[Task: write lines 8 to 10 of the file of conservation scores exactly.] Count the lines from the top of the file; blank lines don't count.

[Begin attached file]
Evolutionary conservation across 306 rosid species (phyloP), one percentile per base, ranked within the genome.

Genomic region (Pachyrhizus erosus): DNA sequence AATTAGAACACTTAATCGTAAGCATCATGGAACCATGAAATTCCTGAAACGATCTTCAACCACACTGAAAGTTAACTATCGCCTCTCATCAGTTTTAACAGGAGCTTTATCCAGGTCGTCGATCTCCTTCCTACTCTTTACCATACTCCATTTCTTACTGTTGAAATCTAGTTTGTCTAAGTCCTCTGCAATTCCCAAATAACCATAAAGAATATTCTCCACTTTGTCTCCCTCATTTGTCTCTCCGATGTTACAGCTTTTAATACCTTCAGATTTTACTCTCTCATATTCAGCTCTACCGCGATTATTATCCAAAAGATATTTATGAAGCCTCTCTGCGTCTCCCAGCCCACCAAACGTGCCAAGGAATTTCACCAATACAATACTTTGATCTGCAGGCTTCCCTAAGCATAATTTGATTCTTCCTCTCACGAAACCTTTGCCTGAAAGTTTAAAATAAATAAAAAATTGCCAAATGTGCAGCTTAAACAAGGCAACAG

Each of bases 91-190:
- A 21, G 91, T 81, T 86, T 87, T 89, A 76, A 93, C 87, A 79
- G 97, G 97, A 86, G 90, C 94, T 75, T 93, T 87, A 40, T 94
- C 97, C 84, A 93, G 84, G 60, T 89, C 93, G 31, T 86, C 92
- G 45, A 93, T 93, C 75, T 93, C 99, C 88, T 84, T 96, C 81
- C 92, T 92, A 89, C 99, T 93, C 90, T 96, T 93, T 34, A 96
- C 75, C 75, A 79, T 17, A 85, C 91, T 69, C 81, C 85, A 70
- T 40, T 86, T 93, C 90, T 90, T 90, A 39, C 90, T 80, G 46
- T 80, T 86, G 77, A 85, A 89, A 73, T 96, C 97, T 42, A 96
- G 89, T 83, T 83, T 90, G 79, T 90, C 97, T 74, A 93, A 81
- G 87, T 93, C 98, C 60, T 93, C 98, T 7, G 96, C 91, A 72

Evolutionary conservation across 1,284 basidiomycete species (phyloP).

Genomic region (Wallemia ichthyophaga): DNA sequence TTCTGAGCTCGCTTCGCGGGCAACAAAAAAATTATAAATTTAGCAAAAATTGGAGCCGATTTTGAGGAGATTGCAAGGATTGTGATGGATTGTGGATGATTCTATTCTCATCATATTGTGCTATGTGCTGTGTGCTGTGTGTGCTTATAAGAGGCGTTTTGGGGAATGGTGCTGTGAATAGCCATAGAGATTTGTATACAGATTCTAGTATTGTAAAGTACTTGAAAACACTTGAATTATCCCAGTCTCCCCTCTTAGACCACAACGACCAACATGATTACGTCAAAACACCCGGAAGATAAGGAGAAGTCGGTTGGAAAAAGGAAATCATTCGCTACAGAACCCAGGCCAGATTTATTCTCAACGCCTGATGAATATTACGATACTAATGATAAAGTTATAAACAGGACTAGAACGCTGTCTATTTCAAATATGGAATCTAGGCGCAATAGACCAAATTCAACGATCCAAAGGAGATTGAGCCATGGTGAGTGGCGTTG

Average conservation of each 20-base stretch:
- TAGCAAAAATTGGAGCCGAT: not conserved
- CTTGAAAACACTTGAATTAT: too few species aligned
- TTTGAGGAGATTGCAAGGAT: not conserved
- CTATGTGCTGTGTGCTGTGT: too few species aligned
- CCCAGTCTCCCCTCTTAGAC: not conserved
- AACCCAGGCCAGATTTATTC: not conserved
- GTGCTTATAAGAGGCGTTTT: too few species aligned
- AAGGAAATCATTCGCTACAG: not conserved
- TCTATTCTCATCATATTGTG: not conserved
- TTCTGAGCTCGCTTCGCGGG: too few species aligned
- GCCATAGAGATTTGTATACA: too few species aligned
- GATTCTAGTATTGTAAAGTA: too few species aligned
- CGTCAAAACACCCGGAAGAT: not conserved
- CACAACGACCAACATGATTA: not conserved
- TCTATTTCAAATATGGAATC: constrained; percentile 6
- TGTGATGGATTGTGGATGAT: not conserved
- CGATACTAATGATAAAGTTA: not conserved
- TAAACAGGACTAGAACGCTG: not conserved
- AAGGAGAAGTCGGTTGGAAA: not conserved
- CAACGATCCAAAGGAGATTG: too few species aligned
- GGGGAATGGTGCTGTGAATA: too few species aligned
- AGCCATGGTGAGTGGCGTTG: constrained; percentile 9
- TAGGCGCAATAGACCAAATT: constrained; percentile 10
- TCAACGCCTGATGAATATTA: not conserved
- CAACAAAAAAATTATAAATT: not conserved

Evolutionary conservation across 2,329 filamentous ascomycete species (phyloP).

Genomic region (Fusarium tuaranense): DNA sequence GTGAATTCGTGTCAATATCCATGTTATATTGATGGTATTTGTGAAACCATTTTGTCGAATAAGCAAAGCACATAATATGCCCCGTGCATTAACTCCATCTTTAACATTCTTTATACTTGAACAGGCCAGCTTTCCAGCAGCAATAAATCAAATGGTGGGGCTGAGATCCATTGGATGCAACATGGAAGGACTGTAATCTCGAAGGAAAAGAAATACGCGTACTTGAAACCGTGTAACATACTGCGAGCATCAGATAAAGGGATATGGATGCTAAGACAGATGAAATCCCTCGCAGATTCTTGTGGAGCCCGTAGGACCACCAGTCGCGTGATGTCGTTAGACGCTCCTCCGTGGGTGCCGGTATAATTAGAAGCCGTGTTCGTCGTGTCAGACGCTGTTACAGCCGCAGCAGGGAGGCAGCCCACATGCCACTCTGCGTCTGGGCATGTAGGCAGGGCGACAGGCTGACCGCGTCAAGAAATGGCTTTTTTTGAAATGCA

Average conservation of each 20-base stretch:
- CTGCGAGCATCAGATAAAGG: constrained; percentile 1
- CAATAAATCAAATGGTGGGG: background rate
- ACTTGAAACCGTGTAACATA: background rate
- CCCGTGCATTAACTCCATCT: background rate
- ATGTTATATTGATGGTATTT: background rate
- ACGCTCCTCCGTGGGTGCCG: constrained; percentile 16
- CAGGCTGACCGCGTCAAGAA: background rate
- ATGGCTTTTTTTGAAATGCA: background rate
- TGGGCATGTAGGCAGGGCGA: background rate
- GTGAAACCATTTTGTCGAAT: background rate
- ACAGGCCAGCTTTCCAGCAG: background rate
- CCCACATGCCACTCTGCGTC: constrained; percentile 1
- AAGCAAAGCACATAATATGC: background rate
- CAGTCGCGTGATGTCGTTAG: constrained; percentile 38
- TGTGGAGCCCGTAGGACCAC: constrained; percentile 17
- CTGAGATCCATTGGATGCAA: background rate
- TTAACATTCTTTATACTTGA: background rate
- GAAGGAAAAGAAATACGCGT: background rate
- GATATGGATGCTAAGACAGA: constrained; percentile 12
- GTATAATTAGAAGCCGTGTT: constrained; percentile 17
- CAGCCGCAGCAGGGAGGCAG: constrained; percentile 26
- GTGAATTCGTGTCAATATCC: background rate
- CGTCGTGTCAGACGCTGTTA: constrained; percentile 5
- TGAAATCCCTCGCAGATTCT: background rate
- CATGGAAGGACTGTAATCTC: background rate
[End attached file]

- C 92, T 92, A 89, C 99, T 93, C 90, T 96, T 93, T 34, A 96
- C 75, C 75, A 79, T 17, A 85, C 91, T 69, C 81, C 85, A 70
- T 40, T 86, T 93, C 90, T 90, T 90, A 39, C 90, T 80, G 46